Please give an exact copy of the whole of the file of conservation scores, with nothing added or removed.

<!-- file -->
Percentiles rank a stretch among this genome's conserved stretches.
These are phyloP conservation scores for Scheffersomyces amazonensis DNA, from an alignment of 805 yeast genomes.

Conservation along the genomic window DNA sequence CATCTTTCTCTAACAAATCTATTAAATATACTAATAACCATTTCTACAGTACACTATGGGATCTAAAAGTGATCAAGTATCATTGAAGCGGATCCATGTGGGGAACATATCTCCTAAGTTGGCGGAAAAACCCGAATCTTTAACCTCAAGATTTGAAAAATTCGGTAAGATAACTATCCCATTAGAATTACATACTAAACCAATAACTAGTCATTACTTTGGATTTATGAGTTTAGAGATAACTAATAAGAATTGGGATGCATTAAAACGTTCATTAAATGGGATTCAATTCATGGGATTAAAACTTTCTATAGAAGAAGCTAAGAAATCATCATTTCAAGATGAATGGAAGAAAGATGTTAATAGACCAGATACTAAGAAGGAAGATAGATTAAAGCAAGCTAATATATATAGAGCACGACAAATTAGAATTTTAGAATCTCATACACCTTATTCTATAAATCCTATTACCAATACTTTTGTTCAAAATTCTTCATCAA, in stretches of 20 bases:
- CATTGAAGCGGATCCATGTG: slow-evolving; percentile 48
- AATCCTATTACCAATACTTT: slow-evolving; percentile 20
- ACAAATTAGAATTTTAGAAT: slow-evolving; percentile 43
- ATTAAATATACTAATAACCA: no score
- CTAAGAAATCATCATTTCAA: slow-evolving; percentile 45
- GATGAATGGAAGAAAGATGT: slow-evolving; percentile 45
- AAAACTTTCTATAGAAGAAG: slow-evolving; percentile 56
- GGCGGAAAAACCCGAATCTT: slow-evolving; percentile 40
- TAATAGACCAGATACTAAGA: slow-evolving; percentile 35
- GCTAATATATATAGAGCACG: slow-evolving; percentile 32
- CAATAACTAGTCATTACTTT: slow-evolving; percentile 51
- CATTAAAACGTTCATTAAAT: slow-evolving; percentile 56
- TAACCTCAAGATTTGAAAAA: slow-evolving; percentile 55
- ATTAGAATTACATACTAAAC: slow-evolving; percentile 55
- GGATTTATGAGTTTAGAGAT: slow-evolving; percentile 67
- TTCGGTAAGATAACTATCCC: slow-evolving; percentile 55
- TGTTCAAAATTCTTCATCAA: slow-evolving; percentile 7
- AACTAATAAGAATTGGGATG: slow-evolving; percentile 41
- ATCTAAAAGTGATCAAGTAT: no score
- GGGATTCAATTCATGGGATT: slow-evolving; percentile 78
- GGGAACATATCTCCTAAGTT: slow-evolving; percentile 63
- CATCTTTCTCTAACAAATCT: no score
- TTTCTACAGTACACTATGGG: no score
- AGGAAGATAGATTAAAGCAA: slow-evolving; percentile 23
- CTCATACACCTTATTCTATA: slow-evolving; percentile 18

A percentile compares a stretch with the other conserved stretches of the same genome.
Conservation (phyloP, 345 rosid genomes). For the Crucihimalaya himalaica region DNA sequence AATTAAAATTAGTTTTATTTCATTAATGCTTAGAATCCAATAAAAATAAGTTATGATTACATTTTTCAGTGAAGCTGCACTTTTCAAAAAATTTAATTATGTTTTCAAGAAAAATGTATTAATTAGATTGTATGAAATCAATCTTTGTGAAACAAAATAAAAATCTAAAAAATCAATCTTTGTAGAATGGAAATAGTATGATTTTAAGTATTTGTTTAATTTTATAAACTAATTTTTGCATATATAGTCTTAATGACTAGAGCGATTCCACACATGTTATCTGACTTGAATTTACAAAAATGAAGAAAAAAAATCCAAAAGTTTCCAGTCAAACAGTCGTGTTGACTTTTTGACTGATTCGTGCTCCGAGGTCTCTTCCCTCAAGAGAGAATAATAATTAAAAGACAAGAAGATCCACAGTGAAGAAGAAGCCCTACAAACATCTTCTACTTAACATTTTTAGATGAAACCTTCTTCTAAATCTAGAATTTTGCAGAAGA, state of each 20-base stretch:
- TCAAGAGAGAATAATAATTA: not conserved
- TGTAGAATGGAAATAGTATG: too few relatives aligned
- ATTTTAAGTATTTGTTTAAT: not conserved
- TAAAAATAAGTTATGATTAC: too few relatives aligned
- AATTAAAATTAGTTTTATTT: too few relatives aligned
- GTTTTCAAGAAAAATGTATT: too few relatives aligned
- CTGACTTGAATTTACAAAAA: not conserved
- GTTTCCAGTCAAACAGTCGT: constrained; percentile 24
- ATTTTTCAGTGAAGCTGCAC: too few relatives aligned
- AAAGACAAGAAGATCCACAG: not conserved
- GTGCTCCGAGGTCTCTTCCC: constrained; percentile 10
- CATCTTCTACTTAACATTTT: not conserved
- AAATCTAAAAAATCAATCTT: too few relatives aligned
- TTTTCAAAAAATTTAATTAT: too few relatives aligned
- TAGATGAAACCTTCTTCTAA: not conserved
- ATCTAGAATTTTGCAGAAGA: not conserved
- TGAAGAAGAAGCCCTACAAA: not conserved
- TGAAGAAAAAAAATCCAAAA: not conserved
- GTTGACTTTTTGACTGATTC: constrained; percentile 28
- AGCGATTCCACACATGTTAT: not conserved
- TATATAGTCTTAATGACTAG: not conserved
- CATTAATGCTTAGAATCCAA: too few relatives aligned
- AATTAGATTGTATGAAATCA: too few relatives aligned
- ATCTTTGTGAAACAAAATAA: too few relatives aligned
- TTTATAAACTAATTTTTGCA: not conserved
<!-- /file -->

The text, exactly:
Percentiles rank a stretch among this genome's conserved stretches.
These are phyloP conservation scores for Scheffersomyces amazonensis DNA, from an alignment of 805 yeast genomes.

Conservation along the genomic window DNA sequence CATCTTTCTCTAACAAATCTATTAAATATACTAATAACCATTTCTACAGTACACTATGGGATCTAAAAGTGATCAAGTATCATTGAAGCGGATCCATGTGGGGAACATATCTCCTAAGTTGGCGGAAAAACCCGAATCTTTAACCTCAAGATTTGAAAAATTCGGTAAGATAACTATCCCATTAGAATTACATACTAAACCAATAACTAGTCATTACTTTGGATTTATGAGTTTAGAGATAACTAATAAGAATTGGGATGCATTAAAACGTTCATTAAATGGGATTCAATTCATGGGATTAAAACTTTCTATAGAAGAAGCTAAGAAATCATCATTTCAAGATGAATGGAAGAAAGATGTTAATAGACCAGATACTAAGAAGGAAGATAGATTAAAGCAAGCTAATATATATAGAGCACGACAAATTAGAATTTTAGAATCTCATACACCTTATTCTATAAATCCTATTACCAATACTTTTGTTCAAAATTCTTCATCAA, in stretches of 20 bases:
- CATTGAAGCGGATCCATGTG: slow-evolving; percentile 48
- AATCCTATTACCAATACTTT: slow-evolving; percentile 20
- ACAAATTAGAATTTTAGAAT: slow-evolving; percentile 43
- ATTAAATATACTAATAACCA: no score
- CTAAGAAATCATCATTTCAA: slow-evolving; percentile 45
- GATGAATGGAAGAAAGATGT: slow-evolving; percentile 45
- AAAACTTTCTATAGAAGAAG: slow-evolving; percentile 56
- GGCGGAAAAACCCGAATCTT: slow-evolving; percentile 40
- TAATAGACCAGATACTAAGA: slow-evolving; percentile 35
- GCTAATATATATAGAGCACG: slow-evolving; percentile 32
- CAATAACTAGTCATTACTTT: slow-evolving; percentile 51
- CATTAAAACGTTCATTAAAT: slow-evolving; percentile 56
- TAACCTCAAGATTTGAAAAA: slow-evolving; percentile 55
- ATTAGAATTACATACTAAAC: slow-evolving; percentile 55
- GGATTTATGAGTTTAGAGAT: slow-evolving; percentile 67
- TTCGGTAAGATAACTATCCC: slow-evolving; percentile 55
- TGTTCAAAATTCTTCATCAA: slow-evolving; percentile 7
- AACTAATAAGAATTGGGATG: slow-evolving; percentile 41
- ATCTAAAAGTGATCAAGTAT: no score
- GGGATTCAATTCATGGGATT: slow-evolving; percentile 78
- GGGAACATATCTCCTAAGTT: slow-evolving; percentile 63
- CATCTTTCTCTAACAAATCT: no score
- TTTCTACAGTACACTATGGG: no score
- AGGAAGATAGATTAAAGCAA: slow-evolving; percentile 23
- CTCATACACCTTATTCTATA: slow-evolving; percentile 18

A percentile compares a stretch with the other conserved stretches of the same genome.
Conservation (phyloP, 345 rosid genomes). For the Crucihimalaya himalaica region DNA sequence AATTAAAATTAGTTTTATTTCATTAATGCTTAGAATCCAATAAAAATAAGTTATGATTACATTTTTCAGTGAAGCTGCACTTTTCAAAAAATTTAATTATGTTTTCAAGAAAAATGTATTAATTAGATTGTATGAAATCAATCTTTGTGAAACAAAATAAAAATCTAAAAAATCAATCTTTGTAGAATGGAAATAGTATGATTTTAAGTATTTGTTTAATTTTATAAACTAATTTTTGCATATATAGTCTTAATGACTAGAGCGATTCCACACATGTTATCTGACTTGAATTTACAAAAATGAAGAAAAAAAATCCAAAAGTTTCCAGTCAAACAGTCGTGTTGACTTTTTGACTGATTCGTGCTCCGAGGTCTCTTCCCTCAAGAGAGAATAATAATTAAAAGACAAGAAGATCCACAGTGAAGAAGAAGCCCTACAAACATCTTCTACTTAACATTTTTAGATGAAACCTTCTTCTAAATCTAGAATTTTGCAGAAGA, state of each 20-base stretch:
- TCAAGAGAGAATAATAATTA: not conserved
- TGTAGAATGGAAATAGTATG: too few relatives aligned
- ATTTTAAGTATTTGTTTAAT: not conserved
- TAAAAATAAGTTATGATTAC: too few relatives aligned
- AATTAAAATTAGTTTTATTT: too few relatives aligned
- GTTTTCAAGAAAAATGTATT: too few relatives aligned
- CTGACTTGAATTTACAAAAA: not conserved
- GTTTCCAGTCAAACAGTCGT: constrained; percentile 24
- ATTTTTCAGTGAAGCTGCAC: too few relatives aligned
- AAAGACAAGAAGATCCACAG: not conserved
- GTGCTCCGAGGTCTCTTCCC: constrained; percentile 10
- CATCTTCTACTTAACATTTT: not conserved
- AAATCTAAAAAATCAATCTT: too few relatives aligned
- TTTTCAAAAAATTTAATTAT: too few relatives aligned
- TAGATGAAACCTTCTTCTAA: not conserved
- ATCTAGAATTTTGCAGAAGA: not conserved
- TGAAGAAGAAGCCCTACAAA: not conserved
- TGAAGAAAAAAAATCCAAAA: not conserved
- GTTGACTTTTTGACTGATTC: constrained; percentile 28
- AGCGATTCCACACATGTTAT: not conserved
- TATATAGTCTTAATGACTAG: not conserved
- CATTAATGCTTAGAATCCAA: too few relatives aligned
- AATTAGATTGTATGAAATCA: too few relatives aligned
- ATCTTTGTGAAACAAAATAA: too few relatives aligned
- TTTATAAACTAATTTTTGCA: not conserved